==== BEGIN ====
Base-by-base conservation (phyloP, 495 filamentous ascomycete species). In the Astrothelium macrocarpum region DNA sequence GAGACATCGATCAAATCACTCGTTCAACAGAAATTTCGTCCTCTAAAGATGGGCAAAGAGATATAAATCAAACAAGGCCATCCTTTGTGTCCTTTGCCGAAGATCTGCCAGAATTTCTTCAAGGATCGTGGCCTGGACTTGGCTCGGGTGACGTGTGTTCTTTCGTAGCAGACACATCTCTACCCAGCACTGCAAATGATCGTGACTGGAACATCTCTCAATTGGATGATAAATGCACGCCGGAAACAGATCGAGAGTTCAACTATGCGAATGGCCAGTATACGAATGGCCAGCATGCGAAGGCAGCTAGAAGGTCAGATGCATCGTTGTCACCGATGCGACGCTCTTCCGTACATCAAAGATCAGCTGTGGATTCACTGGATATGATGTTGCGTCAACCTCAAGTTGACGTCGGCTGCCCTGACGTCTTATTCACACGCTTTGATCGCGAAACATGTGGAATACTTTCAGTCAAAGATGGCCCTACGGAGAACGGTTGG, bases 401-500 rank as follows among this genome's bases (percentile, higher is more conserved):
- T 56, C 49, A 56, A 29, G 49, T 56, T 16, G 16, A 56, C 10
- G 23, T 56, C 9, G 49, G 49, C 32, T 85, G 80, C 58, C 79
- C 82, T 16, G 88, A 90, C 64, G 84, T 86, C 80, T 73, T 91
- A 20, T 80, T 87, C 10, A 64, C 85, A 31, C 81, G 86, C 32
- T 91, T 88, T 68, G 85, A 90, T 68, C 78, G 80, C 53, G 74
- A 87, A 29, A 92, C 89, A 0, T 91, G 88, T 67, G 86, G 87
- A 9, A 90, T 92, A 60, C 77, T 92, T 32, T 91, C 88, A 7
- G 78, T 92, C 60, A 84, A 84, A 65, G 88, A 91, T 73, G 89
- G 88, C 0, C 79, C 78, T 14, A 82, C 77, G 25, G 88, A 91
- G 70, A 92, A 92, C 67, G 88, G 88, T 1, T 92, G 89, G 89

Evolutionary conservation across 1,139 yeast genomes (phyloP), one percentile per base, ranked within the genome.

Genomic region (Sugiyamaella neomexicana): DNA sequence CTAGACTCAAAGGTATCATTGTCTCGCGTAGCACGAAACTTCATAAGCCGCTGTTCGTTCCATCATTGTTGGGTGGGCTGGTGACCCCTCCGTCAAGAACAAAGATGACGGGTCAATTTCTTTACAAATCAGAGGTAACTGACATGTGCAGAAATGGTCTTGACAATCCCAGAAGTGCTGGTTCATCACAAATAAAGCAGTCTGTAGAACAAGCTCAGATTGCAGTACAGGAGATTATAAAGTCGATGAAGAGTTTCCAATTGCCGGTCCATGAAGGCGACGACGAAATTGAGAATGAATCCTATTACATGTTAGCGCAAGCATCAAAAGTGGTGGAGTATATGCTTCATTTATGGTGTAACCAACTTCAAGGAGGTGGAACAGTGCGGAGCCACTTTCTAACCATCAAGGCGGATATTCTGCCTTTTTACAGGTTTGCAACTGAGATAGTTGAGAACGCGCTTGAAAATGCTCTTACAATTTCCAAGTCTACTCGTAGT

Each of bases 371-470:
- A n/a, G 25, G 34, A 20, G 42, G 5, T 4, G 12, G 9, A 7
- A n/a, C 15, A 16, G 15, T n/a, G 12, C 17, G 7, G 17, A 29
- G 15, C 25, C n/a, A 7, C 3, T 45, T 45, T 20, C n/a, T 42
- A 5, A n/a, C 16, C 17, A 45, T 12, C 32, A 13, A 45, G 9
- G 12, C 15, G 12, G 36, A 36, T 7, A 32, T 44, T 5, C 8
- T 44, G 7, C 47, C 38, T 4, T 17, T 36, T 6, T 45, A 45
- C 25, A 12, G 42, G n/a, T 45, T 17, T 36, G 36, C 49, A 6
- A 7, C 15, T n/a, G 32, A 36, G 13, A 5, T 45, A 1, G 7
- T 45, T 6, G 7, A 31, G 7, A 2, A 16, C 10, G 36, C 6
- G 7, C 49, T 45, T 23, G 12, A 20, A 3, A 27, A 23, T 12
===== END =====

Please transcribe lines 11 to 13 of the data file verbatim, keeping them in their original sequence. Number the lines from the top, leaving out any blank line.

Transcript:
- G 70, A 92, A 92, C 67, G 88, G 88, T 1, T 92, G 89, G 89

Evolutionary conservation across 1,139 yeast genomes (phyloP), one percentile per base, ranked within the genome.

Genomic region (Sugiyamaella neomexicana): DNA sequence CTAGACTCAAAGGTATCATTGTCTCGCGTAGCACGAAACTTCATAAGCCGCTGTTCGTTCCATCATTGTTGGGTGGGCTGGTGACCCCTCCGTCAAGAACAAAGATGACGGGTCAATTTCTTTACAAATCAGAGGTAACTGACATGTGCAGAAATGGTCTTGACAATCCCAGAAGTGCTGGTTCATCACAAATAAAGCAGTCTGTAGAACAAGCTCAGATTGCAGTACAGGAGATTATAAAGTCGATGAAGAGTTTCCAATTGCCGGTCCATGAAGGCGACGACGAAATTGAGAATGAATCCTATTACATGTTAGCGCAAGCATCAAAAGTGGTGGAGTATATGCTTCATTTATGGTGTAACCAACTTCAAGGAGGTGGAACAGTGCGGAGCCACTTTCTAACCATCAAGGCGGATATTCTGCCTTTTTACAGGTTTGCAACTGAGATAGTTGAGAACGCGCTTGAAAATGCTCTTACAATTTCCAAGTCTACTCGTAGT